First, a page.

China and the power of a billion

Digital and automotive markets are going to merge, with digital going automotive and automotive getting increasingly digital. And China is well positioned to take advantage of this megatrend.

When it comes to China, the sheer size of the country is always puzzling. And given its current economic growth path, it will soon be the largest economy of the world. This also translates to different markets, like digital or automotive.

Since China is not a Western-style democracy, the country poses some hard challenges to the Western world. For instance, the Great Firewall separates the Chinese internet from the rest of the world, despite all the early internet enthusiasts claiming that this would not be feasible.

Western companies have to play by the rules set by the Chinese government. While the same is true for other countries as well, it is different in China, since the country is run by a Communist Party that combines capitalism with a centrally planned economy.

The digital China has pretty much resisted the colonialisation by the giants of Silicon Valley and Seattle. With Baidu, Alibaba, and Tencent, or BAT in short, China has its own breed of GAFA-like companies, aiming for internet domination, at least in the long run.

As Westerners, we often expect that the Chinese people will someday demand freedom of speech and other freedoms we take for granted. But in reality, not too much has changed since the Tiananmen Square protests of 1989, almost thirty years ago. Comparing the Chinese internet with the Western one comes close to an A/B study. The jury on the long-term success is still out.

The ginormous size, combined with fast growth, provides for lots of opportunities. China is simply too big to ignore. To give a simple example: Despite China being the homeland of a new, mobile internet, the smartphone penetration is still lower than in Germany: 55.6%, compared to 71%. But with 775,028,000 smartphone users, China already boasts the world's largest mobile market.

Both the economies of scale and the network effect are quite strong in China.

The same applies to the automotive market. China has been both the world’s largest automotive market and automotive manufacturing country for years, with a global market share of 30%, and Volkswagen as the dominant market leader. While China already has almost as many cars on the road as the US, the car penetration is still low, with 151 cars per 1,000 people, compared to 910 in the US (and 572 in Germany). This leaves room for growth.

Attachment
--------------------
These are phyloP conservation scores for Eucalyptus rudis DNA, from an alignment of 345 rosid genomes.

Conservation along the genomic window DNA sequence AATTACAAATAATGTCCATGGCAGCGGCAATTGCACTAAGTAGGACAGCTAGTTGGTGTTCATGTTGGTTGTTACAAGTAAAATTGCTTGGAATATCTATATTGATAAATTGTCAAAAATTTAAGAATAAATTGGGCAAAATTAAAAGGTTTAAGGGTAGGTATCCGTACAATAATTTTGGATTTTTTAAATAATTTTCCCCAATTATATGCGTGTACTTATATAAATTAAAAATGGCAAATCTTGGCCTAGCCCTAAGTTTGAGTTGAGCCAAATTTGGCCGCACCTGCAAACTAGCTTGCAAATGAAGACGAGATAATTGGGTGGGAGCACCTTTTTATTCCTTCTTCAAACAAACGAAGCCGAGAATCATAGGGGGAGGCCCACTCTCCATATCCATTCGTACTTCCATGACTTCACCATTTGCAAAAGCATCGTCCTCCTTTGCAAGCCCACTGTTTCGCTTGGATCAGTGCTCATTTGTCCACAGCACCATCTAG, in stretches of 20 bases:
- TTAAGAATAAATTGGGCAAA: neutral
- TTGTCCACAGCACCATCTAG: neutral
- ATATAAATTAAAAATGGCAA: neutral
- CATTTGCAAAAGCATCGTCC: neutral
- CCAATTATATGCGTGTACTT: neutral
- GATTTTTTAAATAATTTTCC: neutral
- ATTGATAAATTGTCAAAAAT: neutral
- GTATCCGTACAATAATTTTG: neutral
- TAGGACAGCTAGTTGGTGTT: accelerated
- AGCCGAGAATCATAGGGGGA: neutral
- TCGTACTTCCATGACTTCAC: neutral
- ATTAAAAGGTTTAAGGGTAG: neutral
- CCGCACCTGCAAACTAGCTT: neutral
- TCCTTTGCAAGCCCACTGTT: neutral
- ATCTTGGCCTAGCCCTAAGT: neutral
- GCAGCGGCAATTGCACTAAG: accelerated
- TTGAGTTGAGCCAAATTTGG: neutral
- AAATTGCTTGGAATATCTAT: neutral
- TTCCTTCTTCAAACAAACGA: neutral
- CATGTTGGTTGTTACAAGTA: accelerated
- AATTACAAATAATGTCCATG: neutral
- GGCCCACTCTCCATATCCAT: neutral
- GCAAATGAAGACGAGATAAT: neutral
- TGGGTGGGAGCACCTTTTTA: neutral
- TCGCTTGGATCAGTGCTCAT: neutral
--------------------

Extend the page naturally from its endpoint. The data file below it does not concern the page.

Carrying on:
The current fuel-based business model obviously has some scaling issues, like air pollution, climate change, and oil supply. China is moving into new energy vehicles, including but not limited to electric cars. The Chinese automotive industry is on the brink of globalisation. For example, the Geely Group now owns Volvo Cars, Lotus, London Black Cabs and the largest stake in Daimler.

Meanwhile, digitisation already shows some early signs, with Tencent owning 5% of Tesla as a prominent example. Over the next decades, we will see a battle for the new order of mobility, with China as a major player, shaping the future. Don't forget that China already manufactures almost all Apple products, as well as other smartphones.

The strength in hardware development and manufacturing, for which Shenzhen stands as almost an icon, is another advantage for a future of digital cars and automotive digitisation. The car is, and always was, the ultimate mobile gadget. And it probably will remain. There are already promising large electric vehicle manufacturers like BYD, but also start-ups like NIO, backed by Tencent and Baidu.

Digital and automotive markets are going to merge, with digital going automotive and automotive getting increasingly digital. And China is well positioned to take advantage of this megatrend.

Photo by Anton Strogonoff on Unsplash